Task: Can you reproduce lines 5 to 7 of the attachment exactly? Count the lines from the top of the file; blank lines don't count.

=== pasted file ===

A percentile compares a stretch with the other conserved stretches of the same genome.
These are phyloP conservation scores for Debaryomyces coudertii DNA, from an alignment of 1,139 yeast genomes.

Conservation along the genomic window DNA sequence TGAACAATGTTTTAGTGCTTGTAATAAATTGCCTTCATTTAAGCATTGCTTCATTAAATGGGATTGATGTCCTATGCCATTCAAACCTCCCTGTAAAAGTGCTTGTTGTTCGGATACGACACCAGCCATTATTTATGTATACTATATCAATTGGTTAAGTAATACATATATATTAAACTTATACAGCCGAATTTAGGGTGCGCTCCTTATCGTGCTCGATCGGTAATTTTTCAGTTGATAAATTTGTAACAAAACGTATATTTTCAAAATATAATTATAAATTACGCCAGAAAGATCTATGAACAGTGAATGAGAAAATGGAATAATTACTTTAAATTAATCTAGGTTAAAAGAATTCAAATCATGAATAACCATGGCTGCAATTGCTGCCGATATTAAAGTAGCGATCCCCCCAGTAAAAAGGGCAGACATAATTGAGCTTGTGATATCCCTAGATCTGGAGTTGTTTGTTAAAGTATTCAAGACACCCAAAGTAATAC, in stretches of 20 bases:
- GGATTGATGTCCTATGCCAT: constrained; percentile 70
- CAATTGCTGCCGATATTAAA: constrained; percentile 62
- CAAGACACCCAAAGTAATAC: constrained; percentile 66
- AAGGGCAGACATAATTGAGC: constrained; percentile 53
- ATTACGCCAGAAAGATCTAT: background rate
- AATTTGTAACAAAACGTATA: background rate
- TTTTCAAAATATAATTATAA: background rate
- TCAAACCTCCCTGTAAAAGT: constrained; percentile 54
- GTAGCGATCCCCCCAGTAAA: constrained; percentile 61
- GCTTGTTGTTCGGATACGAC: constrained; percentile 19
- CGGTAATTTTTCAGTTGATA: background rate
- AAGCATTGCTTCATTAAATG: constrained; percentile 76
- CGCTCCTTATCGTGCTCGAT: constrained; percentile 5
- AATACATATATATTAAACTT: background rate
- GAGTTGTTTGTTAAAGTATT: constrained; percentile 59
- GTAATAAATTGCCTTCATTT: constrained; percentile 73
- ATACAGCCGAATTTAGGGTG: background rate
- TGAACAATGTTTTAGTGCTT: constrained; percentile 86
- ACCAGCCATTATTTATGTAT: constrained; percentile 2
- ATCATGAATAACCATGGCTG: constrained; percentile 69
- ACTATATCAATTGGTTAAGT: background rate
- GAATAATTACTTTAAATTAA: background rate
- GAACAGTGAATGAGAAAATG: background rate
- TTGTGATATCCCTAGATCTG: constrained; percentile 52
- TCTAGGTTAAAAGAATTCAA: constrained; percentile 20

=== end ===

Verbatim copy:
- CAATTGCTGCCGATATTAAA: constrained; percentile 62
- CAAGACACCCAAAGTAATAC: constrained; percentile 66
- AAGGGCAGACATAATTGAGC: constrained; percentile 53